I went back and changed Vivian’s role in the story. Pulling her in tighter to the plot, and that changed the story itself, for the better.

I needed to go back and fix a Groundhog Day problem. It was lame to have too much talking stuff going on before school on different days. I needed to do something else in school. I had this idea I was going to send Joss to the nurse’s office and that’s where she’d run into Bella because the point was to get out that idea of why kids were willing to follow Marco, and why Joss might need to think about stepping up. Having just made decisions to change Vivian, I realized that I could introduce her here, which would bring her in even closer to the beginning, and also reintroduce Dobbs, and getting the cast introduced early on is often a good thing. Suddenly my Groundhog Day of bleh was a lot different and more interesting. It worked a lot harder.


Whew. That damn book (in fact, possibly we’ll just start calling it DAMN BOOK instead of CURFEW, not to be confused with SIEGE which we’ll call DAMN BOOK2) was still hard all the way through, for a lot of reasons, but I felt SO much better about it after that.

So all I’m saying is that sometimes it’s not good to ignore that feeling of offness because a good fix can really change things and make the later stuff more interesting.

Plus, when you FEEL like you’re facing a huge rewrite due to the piles of stinky shite you’ve left behind, it’s hard to be motivated to keep going.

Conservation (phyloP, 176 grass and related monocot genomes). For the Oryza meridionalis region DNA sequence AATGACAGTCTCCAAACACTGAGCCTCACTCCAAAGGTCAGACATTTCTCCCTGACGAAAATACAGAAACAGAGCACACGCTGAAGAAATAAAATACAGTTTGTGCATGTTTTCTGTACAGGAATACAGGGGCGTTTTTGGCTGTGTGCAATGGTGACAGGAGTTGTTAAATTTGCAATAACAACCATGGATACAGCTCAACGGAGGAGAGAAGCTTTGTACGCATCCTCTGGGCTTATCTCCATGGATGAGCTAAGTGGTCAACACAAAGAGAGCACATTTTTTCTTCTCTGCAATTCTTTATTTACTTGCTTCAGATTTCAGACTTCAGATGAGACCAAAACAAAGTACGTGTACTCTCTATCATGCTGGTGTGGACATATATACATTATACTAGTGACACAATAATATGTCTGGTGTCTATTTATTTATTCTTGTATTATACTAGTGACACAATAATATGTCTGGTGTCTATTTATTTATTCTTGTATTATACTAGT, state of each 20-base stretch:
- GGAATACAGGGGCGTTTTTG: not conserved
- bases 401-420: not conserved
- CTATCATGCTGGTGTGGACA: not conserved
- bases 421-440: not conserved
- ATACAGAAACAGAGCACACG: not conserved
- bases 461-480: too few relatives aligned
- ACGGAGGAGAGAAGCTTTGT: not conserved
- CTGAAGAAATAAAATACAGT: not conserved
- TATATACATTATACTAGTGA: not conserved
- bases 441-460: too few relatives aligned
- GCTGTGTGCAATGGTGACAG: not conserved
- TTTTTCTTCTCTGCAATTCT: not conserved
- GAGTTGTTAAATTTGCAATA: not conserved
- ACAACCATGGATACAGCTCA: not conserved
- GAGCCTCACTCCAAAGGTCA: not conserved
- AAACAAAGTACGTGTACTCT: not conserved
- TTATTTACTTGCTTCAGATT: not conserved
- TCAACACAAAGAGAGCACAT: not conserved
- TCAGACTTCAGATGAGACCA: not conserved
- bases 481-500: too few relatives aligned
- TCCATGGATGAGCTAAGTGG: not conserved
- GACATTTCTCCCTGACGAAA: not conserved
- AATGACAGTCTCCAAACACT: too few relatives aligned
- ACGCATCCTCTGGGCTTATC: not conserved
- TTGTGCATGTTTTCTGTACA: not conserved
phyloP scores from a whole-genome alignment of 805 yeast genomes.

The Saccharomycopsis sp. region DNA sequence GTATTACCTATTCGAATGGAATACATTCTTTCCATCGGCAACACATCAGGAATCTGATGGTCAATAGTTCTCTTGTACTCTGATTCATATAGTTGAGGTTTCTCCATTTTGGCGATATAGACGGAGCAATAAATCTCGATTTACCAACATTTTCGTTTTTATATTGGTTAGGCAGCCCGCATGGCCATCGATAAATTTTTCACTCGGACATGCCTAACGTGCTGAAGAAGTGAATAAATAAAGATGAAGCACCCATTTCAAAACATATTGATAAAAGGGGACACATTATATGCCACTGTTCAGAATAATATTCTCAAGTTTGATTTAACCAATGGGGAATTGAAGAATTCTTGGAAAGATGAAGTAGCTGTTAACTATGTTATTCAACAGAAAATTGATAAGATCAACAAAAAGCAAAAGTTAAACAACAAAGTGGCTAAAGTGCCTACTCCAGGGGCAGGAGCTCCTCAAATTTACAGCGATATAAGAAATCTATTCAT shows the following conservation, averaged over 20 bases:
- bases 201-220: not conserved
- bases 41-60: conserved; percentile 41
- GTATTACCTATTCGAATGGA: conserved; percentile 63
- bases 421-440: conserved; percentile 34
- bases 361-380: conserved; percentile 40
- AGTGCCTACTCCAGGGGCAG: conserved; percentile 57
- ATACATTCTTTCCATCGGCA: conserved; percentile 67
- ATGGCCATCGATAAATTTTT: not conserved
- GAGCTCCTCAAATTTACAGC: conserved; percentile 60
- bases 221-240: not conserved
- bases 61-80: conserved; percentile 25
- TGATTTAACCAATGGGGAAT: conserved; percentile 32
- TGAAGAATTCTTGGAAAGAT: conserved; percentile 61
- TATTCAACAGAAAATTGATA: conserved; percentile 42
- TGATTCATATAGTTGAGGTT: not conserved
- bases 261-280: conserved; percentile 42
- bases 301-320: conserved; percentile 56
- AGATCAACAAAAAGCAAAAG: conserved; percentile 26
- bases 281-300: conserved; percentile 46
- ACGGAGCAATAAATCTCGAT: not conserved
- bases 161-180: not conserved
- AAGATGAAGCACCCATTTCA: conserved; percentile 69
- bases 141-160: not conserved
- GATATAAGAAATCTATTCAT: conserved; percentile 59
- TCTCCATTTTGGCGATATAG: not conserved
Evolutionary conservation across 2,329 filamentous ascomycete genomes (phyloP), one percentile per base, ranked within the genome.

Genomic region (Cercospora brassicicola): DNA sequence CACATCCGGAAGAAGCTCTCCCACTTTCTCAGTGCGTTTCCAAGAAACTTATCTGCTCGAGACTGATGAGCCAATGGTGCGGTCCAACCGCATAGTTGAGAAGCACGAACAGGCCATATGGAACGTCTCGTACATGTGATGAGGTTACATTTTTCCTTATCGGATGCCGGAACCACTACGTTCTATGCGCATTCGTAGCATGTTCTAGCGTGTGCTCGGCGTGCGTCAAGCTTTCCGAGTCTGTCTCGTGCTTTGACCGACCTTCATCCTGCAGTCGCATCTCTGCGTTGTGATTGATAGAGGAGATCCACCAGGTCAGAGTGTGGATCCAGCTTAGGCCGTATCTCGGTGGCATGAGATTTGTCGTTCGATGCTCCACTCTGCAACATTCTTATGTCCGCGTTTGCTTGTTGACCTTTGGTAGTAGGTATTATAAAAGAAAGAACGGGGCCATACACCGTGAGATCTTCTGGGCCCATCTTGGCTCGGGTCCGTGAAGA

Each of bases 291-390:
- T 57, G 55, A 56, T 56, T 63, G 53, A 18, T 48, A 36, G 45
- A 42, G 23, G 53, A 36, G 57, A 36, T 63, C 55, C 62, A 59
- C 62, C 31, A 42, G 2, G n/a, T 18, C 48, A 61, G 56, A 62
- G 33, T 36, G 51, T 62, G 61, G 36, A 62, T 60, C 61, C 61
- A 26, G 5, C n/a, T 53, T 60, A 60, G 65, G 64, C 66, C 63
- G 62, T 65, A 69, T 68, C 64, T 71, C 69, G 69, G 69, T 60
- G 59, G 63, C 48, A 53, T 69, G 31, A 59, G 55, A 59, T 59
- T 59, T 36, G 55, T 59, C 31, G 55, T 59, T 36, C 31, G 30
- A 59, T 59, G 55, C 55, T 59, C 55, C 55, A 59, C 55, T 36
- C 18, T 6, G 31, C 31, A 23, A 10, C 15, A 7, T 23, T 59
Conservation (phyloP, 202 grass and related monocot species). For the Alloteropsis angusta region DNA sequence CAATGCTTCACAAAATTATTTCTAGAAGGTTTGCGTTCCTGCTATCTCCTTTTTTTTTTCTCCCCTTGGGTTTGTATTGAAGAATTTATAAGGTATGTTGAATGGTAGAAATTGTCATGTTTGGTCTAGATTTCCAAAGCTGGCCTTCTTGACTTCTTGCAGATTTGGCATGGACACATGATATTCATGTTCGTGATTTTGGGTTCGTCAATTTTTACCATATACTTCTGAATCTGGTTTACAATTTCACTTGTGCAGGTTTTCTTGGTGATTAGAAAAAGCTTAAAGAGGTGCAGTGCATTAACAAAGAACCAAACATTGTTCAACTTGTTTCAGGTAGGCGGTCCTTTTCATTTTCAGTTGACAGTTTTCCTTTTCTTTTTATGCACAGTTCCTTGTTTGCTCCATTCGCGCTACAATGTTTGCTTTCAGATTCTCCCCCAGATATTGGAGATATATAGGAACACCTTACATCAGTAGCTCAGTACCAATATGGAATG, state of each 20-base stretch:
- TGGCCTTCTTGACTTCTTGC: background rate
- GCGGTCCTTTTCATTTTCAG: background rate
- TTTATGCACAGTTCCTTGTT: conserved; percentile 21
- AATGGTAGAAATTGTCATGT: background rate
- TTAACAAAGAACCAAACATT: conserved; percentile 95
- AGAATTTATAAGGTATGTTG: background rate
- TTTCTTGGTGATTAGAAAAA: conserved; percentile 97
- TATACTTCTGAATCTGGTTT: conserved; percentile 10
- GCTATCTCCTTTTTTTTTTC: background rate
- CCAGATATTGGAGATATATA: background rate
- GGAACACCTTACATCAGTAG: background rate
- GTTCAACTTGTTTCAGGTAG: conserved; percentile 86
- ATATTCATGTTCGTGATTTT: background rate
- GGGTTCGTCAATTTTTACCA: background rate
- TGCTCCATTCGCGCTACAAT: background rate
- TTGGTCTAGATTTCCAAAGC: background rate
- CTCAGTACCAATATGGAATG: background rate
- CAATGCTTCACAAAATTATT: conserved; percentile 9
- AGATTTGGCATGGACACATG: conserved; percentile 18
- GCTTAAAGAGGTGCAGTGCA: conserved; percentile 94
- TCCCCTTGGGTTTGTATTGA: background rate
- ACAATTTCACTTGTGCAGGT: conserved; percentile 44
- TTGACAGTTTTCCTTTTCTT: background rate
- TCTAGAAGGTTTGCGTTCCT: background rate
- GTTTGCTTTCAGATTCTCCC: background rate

I mean, at some point, you get to be the grown up and you get to judge whether you’re doing a partial rewrite because you really need it, or because it’s perfectionist procrastination that’s keeping you from moving forward. I mean, sometimes “they” are right, but they’re not the boss of you and sometimes those rules just don’t apply to you.

Anyway, I know this is getting long, but this brings me to SIEGE and the notion of skipping ahead. In a way, it doesn’t make a lot of sense to me to skip ahead because you miss some of the things your subconscious develops for you by working sequentially. But then, as I have clearly shown (okay, it was clear to me), sometimes my subconscious it a bit slow to work things out. And maybe it would work out more stuff if I let it go ahead and say okay, THESE are the points we are definitely making. Now you go figure out the best way to get from point to point while I go wash these dishes, kthxbye.

But then, what if I wrote all my favorite parts first and then I had nothing to look forward to and the rest of the book was just total drudgery?

So, does anyone do this? Skip around and write all the high points first, then go back and fill in? Does it work for you? Did you try it with horrifying, project-killer results?

Best wishes to the ROW80 crew.


Filed under writing

10 responses to “#ROW80 Update: Write the good parts first?

  1. Thankfully, while I went back fully prepared to rewrite the entire first act of Night Shift, I realised quite quickly that there was nothing wrong with the front end of the book. It was literally one scene which had thrown me out and it was right after I wrote that scene that I thought, this has all gone wrong, I need to FIX it. Giving in to that need was the best thing I could have done because it reaffirmed my faith in the rest of what had written (yes, it needed editing but not wholesale destruction) and also it reminded me that even a dark book needn’t be doom and gloom all the time. A release of tension is good in places. Admittedly, most of this got worked out in a writerly chat with another author friend, but it got worked out. When you get that overwhelming feeling that something needs fixing, it bears investigating, if only so you can then discover that, no, really, it’s fine and can wait for edits when you’ve written the rest of the book.